trying to stop everything leaving my machines, the answer is no.

I use the HOST as a prevention measure that helps stop the browser
redirects as much as possible and go on about my business and use Ad-aware
on a routine basis.

http://www.mvps.org/winhelp2002/hosts.htm
http://www.snapfiles.com/get/hoststoggle.html

I also do some security configuration of the browser as well.

Duane :) 
Anonymous
a b 8 Security
August 8, 2004 11:14:14 PM

Archived from groups: alt.computer.security,comp.security.firewalls (More info?)

"Jeff" <jeff@nospam.net> wrote in
news:QwtRc.250317$JR4.100228@attbi_s54:

> So the key question I have is this: is there a legitimate reason why
> my computer should be sending a data packet to adsremote.scripps.com
> (204.78.38.15) when I try to read the daily Dilbert comic
> (65.114.4.69)? Other than the initial request from my browser to
> download the .html file(s) from a website, why should my browser be
> sending anything to anywhere else?
>

Most freely accessible websites run some form of advertisement/banner
service. I guess you will have to live with it. This ad service may is
either run by themselves, or by specialised 3d party companies.

( you'd be amazed where CNN,FoxNews,CBS & al take you to stuff you with
ads!)

This is part of the sourcecode of www.dilbert.com:


<script language="JavaScript1.1"
src="http://adsremote.scripps.com/js.ng/site=DLBT&adtype=SUP...
ePos=1">
</script>


A simple dig reveals that www.dilbert.com is actually located at
umns1.unitedmedia.com, and that the DNS-servers are ...
ns1/2.scripps.com, belonging to the same domain as adsremote.


C:\dig>dig www.dilbert.com
;; QUESTION SECTION:
;www.dilbert.com. IN A

;; ANSWER SECTION:
www.dilbert.com. 3263 IN A 65.114.4.69

;; AUTHORITY SECTION:
dilbert.com. 3263 IN NS umns1.unitedmedia.com.
dilbert.com. 3263 IN NS ns1.scripps.com.
dilbert.com. 3263 IN NS ns2.scripps.com.

;; ADDITIONAL SECTION:
umns1.unitedmedia.com. 45917 IN A 65.114.4.10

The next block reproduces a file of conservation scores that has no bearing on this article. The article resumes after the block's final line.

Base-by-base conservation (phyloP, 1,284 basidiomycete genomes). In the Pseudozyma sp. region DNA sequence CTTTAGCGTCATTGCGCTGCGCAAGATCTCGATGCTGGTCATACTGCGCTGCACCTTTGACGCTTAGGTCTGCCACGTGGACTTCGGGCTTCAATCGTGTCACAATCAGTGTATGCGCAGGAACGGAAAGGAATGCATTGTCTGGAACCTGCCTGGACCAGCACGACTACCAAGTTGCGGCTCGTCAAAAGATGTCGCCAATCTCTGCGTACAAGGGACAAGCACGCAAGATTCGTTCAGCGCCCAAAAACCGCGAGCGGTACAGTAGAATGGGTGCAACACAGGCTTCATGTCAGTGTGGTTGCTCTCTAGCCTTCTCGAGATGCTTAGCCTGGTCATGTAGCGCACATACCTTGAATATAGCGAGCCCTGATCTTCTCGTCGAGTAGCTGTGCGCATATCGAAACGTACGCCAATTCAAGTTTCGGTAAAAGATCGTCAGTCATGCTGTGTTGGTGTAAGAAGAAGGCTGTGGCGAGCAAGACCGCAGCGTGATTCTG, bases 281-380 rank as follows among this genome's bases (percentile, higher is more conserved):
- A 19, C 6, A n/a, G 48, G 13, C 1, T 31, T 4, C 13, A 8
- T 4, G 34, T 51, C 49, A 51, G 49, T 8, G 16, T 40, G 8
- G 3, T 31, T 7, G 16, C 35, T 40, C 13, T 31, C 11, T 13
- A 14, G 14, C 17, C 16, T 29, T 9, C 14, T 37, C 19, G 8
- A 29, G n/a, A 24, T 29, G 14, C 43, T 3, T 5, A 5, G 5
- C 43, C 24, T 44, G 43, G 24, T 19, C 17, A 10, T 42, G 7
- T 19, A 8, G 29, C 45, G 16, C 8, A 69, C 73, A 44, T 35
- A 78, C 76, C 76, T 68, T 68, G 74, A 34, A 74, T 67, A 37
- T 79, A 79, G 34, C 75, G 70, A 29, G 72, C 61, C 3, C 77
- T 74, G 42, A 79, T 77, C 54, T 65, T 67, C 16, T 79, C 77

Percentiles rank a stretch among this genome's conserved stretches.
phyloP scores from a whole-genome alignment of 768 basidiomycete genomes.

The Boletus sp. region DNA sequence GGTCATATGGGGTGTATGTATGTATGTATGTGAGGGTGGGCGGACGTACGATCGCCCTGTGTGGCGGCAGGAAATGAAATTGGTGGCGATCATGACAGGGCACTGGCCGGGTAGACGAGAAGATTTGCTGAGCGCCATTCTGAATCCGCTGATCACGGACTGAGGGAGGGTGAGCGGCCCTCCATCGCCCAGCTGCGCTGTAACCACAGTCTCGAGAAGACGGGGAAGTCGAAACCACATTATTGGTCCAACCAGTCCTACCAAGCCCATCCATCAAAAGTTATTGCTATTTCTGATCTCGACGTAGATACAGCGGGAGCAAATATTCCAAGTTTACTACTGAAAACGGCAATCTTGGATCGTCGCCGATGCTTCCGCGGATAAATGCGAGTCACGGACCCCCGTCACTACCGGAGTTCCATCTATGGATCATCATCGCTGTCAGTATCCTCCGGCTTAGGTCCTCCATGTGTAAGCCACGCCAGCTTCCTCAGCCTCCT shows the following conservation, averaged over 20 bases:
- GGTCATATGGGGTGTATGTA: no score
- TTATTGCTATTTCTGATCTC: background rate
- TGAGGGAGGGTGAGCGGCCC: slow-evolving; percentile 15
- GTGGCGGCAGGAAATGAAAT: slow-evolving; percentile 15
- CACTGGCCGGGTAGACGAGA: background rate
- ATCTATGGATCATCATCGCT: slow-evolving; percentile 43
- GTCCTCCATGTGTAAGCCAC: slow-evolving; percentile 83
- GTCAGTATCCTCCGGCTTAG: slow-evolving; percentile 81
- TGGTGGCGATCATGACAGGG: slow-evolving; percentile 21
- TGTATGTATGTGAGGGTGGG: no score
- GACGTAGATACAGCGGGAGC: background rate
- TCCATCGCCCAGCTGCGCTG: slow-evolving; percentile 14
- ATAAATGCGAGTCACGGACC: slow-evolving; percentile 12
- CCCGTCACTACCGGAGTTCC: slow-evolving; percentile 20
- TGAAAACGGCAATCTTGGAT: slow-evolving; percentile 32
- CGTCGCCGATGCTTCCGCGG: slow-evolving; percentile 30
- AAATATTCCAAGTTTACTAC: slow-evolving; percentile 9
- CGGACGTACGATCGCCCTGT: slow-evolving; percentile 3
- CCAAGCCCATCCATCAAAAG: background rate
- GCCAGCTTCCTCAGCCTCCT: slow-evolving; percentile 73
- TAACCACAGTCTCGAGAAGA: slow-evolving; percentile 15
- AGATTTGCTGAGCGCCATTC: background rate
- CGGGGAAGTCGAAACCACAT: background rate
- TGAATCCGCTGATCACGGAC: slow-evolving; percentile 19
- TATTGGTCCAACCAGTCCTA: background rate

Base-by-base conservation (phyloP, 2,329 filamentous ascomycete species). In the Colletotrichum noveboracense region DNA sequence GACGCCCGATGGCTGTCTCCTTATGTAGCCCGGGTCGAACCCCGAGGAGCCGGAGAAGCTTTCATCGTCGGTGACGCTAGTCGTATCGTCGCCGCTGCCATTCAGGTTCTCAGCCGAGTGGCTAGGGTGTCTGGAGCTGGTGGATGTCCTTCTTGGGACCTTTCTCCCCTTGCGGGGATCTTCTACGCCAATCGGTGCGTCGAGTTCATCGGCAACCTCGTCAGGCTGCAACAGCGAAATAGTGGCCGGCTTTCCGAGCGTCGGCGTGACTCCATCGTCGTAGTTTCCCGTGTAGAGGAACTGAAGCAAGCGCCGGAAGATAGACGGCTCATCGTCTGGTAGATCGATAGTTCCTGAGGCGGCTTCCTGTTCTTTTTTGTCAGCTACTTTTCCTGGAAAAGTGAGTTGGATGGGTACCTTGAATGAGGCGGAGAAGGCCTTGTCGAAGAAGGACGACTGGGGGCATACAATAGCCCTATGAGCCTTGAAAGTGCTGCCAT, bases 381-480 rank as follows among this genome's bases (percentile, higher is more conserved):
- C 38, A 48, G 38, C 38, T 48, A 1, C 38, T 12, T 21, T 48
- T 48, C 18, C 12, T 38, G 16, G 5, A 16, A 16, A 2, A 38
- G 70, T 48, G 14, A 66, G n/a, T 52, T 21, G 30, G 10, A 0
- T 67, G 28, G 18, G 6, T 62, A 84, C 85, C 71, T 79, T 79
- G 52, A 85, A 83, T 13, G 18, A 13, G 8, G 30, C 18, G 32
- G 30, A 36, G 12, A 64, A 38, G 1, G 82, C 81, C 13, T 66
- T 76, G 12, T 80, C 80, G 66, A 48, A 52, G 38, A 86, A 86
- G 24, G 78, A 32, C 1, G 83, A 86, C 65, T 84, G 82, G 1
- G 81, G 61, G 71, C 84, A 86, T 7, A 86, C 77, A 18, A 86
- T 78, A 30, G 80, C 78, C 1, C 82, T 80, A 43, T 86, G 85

ns1.scripps.com. 45917 IN A 204.78.32.10
ns2.scripps.com. 45917 IN A 209.215.174.32


Frankly, what you are trying to achieve is a waist of time.
It is perfectly normal/legal that a web page contains links to other
domains, after all that's what the World Wide Web is all about!

It is unfeasable to sift through each and every URL any given webpage may
contain. If you're concerned about your privacy, then use some anonymizer
service.

Finally, if you're really concerned about security, then ditch IE & OE
*now*. Even if you installed the latest patches, it will only be a matter
of time before the next security hole will surface.


--
Dirk.
No trees were killed in the creation of this message;
however, many electrons were terribly inconvenienced.
http://users.pandora.be/dirk.claessens2
Related resources
August 9, 2004 12:29:22 AM

Archived from groups: alt.computer.security,comp.security.firewalls (More info?)

I already use Avant browser. I disable Active X and Flash animations, but I
still typically allow scripts to run and applets. Ad Blocker and Popup
Stopper are also running. But if the packets being sent from my computer
are the result of browser redirects, why doesn't my traffic log show an
incoming packet from either the original IP I wanted, or from the IP of the
redirect? Maybe I don't understand the exact nature of the traffic log.
When I tried to work with the Packet Log, it usually hung up and I would
have to use the Task Manager to terminate it. The packet log just
accumulated too much data too quickly, and the Sygate app wasn't very good
at resorting the log so that you could investigate it by reorganizing the
list by remote host or some other parameter you wanted to sort by. I reset
the Packet Log size liit to a much smaller value of perhaps 512 kB, but
haven't tried opening it since. Maybe I should watch it at the same time as
the Traffic Log.

How would an Anonymizer protect the information they are capturing? I can
always go through an anonymous proxy - I have a list and a utility for
switching between my direct connection and any of the anonymous public
proxies I pick up IPs for. But that doesn't change the fact that the
packets are coming from my computer, even if they don't have my IP. There
may still be personal information in the data packet, even though its not
coming from my IP anymore. I'd feel better if I could intercept this
information and see what was contained there. But that is beyond my realm of
knowledge at this time.

And I don't understand exactly how a HOSTS file will protect me from this.
I can sift through my HOSTS file, but I doubt it contains any of the URLs
I'm trying to avoid sending packets to. The Avant browser already has a
rather comprehensive Ad and popup blacklist, which is updated with each
revision of the browser. The last build just came out about two weeks ago.